We are right in the middle of cricket season in India and one of the things you may have noticed recently is the number of injuries that fast bowlers go through when playing – whether it is Tests, ODIs or T20s. And as the IPL is just around the corner, you will see a lot of young talent come through the ranks. A bowler’s role is even more crucial in the shortest format of cricket as it requires intense energy in short bursts. This often causes injury among inexperienced bowlers.

One way to avoid such a situation is to follow the strength-training and fitness tips followed by great bowlers in the past. Here’s a look at what legends like Brett Lee, and experienced bowlers like Stuart Broad have to say.

Australian pacer Lee has famously come out and said a thing or two about staying away from the gym as a fast bowler. Lee went through a series of  injuries himself over his storied career.

In an interview with Firstpost, Lee pointed out some of the things that helped make him into one of the quickest bowlers in cricket:

1) Stay out the gym room. No weights
2) Be a good runner.
3) Work on your flexibility.
4) Work on your lower core strength through sit-ups and push-ups.
5) Have the right momentum and balance at the crease.

Do your plyometrics

One-time England captain Stuart Broad says bowlers have very different areas of workout compared to batsmen. “It’s all about explosive movements,” Broad told The Telegraph when asked about the key workouts. Plyometrics involve a lot of jumping and explosive movements, which actually help a fast bowler in the act of bowling. So in a way plyometrics is the most practical way of working out for pacers.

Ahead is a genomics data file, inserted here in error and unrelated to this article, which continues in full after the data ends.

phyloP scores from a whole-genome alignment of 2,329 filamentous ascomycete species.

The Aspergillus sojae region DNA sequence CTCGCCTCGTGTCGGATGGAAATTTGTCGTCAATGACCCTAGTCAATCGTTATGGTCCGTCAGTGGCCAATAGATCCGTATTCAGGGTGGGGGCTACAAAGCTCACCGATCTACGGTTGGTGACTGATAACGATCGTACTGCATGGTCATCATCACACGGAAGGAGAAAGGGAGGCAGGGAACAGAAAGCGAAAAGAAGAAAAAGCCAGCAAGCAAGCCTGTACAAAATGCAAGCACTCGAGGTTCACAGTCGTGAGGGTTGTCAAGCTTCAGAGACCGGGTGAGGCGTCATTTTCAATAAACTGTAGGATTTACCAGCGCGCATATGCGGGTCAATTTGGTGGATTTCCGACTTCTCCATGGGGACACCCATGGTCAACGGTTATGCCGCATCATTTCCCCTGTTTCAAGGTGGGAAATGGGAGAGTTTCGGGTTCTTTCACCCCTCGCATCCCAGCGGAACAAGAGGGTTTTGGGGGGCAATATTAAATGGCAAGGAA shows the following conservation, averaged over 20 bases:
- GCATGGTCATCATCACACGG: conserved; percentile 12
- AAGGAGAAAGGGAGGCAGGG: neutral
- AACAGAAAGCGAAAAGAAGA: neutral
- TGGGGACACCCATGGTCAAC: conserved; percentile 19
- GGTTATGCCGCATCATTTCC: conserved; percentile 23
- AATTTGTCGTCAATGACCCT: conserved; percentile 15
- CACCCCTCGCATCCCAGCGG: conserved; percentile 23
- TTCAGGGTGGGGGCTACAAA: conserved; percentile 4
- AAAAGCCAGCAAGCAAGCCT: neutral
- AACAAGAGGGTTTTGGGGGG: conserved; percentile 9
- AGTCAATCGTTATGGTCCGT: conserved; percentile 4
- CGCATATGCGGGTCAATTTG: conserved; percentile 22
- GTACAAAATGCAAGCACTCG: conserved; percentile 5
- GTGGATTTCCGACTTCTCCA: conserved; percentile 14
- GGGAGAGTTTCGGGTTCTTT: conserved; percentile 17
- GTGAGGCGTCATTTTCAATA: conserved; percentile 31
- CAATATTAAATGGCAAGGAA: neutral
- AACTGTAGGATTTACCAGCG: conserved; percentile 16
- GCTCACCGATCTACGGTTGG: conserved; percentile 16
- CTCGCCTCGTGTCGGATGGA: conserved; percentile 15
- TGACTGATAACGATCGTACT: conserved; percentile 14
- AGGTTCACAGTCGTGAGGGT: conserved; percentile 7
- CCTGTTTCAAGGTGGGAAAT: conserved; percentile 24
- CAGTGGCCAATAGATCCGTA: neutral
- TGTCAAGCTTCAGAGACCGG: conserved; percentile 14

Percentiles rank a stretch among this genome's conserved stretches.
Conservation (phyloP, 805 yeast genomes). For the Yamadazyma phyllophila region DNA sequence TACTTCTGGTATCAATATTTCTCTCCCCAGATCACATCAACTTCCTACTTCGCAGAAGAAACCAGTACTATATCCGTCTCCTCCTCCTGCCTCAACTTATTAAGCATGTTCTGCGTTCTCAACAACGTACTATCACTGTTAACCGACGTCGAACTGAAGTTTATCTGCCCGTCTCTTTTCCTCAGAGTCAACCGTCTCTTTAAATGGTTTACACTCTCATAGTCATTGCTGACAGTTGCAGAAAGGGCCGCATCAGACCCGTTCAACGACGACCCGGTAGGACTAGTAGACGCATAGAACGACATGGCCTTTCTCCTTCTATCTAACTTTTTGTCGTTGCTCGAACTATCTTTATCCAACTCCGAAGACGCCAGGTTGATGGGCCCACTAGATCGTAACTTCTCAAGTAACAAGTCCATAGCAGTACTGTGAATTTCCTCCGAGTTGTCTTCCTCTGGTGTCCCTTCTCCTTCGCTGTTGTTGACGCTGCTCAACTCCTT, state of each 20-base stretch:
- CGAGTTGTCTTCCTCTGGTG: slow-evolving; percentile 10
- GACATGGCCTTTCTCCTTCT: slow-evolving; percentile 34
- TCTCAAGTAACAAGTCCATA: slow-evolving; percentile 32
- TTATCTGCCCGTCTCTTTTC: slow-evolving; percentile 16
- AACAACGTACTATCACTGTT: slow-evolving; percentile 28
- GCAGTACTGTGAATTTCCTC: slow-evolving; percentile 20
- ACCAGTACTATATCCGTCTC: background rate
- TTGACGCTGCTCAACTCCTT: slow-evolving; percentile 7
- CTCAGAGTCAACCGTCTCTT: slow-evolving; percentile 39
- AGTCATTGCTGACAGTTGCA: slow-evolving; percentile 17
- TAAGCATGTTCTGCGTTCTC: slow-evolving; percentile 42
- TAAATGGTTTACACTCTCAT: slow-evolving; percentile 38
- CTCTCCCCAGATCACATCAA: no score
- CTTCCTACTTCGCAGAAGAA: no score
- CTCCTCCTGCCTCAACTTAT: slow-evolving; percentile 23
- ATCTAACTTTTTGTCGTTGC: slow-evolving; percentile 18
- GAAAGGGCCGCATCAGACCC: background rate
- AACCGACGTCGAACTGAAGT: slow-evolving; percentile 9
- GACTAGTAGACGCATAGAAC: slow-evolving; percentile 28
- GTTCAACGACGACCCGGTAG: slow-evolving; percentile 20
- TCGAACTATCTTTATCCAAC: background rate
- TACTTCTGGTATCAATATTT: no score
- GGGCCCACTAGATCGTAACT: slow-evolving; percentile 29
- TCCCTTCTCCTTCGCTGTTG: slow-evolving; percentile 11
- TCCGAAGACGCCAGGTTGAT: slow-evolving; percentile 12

Broad added: “The batsmen have specific plans, like doing ladder work (jumping, hopping, sprinting and shuffling between the rungs of a rope ladder spread across the floor) for agility and balance, or laying out cones (for players to dart around) to train quick footwork. The bowlers focus more on jumping movements. Before delivering a ball a bowler always jumps up so it’s important to be explosive. We practise by jumping over small hurdles, one-legged and two-legged, making sure we land in good positions.”

Plyometric workouts have proven to improve the athlete’s explosive strength, flexibility, agility and leaping ability. All of these are key areas of development for fast bowlers. Workouts such as ladder drills, squat jumps, clap pushups, hurdle jumps and box jumps fall in the category of plyometric workouts and help ramp up your performance.

The gym routine for fast bowlers

According to Cricket Strength, here are the workouts you should be doing when hitting the gym:

The recommended routine means the bowler will work on the movements and improving the strength of areas that actually apply to bowling. “It’s developed through the range of movement and at specific joint angles and speeds that are used when bowling. It differs from general strength which is strength of the prime movers without regard for the event or skill you specialise in. It is however very important and a phase of training needs to be dedicated to this,” the article says.

The report goes on to add that power for bowling fast is generated through these key movements: Leg extension, Hip rotation and Trunk flexion. So the goal is improving the agility by strengthening the muscles and joints that will carry the most load during these movements.

The speed at which you bowl can also determine whether your body is able to bear the load, and how often you are able to repeat the action of bowling, according to C.F. Finch, lead author for a study published in Sports Medicine. Finally, work with a movement specialist to see whether your bowling technique is a contributing factor to any injury risks. Despite the hours spent honing your body, it could be a simple action tweak that works on your injury problems.

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